Treatments for asthma, allergies to become safer
Last Updated: Tuesday, December 20, 2011, 12:38
  

Washington: A missing link between the body’s biological clock and sugar metabolism system has been discovered, which may help avoid the serious side effects of drugs used for treating asthma, allergies and arthritis.

Scientists at the Salk Institute for Biological Studies found that proteins that control the body’s biological rhythms, known as cryptochromes, also interact with metabolic switches that are targeted by certain anti-inflammatory drugs.

The finding suggests that side effects of current drugs might be avoided by considering patients’ biological rhythms when administering drugs, or by developing new drugs that target the cryptochromes.

“We knew that our sleep and wake cycle are tied to when our bodies process nutrients, but how this happened at the genetic and molecular level was a complete mystery,” said Ronald M. Evans, a professor in Salk’s Gene Expression Laboratory, who led the research team.

“Now we’ve found the link between these two important systems, which could serve as a model for how other cellular processes are linked and could hold promise for better therapies,” he explained.

Glucocorticoids are steroid hormones that occur naturally in the body and help control the amount of sugar in a person’s blood, so that nutrient levels rise in the morning to fuel daily activities and fall again at night. They function in cells by interacting with glucocorticoid receptors, molecular switches on the outside of the nucleus, which Evans first discovered in 1985.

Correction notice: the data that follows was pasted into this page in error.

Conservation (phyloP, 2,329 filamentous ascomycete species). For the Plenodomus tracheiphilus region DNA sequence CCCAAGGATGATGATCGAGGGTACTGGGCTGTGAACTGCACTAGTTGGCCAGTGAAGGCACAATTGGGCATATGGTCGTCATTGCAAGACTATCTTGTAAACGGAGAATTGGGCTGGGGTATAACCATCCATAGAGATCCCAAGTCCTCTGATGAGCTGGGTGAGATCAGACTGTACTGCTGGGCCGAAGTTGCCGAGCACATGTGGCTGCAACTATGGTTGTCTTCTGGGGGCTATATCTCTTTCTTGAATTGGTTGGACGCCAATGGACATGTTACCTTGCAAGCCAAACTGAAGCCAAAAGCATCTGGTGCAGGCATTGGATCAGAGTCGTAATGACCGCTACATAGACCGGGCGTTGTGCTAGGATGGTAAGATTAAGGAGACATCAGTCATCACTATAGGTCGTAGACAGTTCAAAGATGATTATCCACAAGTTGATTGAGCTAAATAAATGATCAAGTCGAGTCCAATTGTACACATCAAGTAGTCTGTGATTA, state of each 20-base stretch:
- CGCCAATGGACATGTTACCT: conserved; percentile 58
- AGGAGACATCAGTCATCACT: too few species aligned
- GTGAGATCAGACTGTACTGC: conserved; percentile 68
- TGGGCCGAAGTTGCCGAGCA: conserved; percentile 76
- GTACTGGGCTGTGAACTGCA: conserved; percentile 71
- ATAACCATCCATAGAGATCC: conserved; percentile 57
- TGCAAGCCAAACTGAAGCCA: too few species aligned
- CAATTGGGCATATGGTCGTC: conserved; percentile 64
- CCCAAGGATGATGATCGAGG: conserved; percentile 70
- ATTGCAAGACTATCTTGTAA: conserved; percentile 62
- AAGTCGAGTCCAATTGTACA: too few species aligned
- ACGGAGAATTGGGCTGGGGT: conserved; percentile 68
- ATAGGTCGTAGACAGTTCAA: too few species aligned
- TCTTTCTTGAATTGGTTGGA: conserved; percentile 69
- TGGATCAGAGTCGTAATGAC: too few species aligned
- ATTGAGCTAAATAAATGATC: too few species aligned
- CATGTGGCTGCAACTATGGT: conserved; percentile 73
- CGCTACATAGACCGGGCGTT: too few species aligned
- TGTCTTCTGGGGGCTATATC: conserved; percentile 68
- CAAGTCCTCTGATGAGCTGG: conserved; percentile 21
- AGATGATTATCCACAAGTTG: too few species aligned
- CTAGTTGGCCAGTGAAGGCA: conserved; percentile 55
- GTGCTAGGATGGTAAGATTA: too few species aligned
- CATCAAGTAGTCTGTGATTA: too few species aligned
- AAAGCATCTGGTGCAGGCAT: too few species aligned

In their new study on mouse cells, Evans and his colleagues made the surprising discovery that cryptochromes also interact with glucocorticoid receptors, helping to regulate how the body stores and uses sugar.

“We found that not only are the crytopchromes essential to the functioning of the circadian clock, they regulate glucocorticoid action, and thus are central to how the clock interacts with our daily metabolism of nutrients,” stated Katja A. Lamia, an assistant professor at The Scripps Research Institute and former post-doctoral researcher in Evan``s laboratory at Salk.

By taking into account the daily rise and fall of cryptochrome levels, the scientists say, doctors might be able to better time administration of glucocorticoid drugs to avoid certain side effects related to sugar metabolism.

The study was published last week in Nature.

ANI


First Published: Tuesday, December 20, 2011, 12:38



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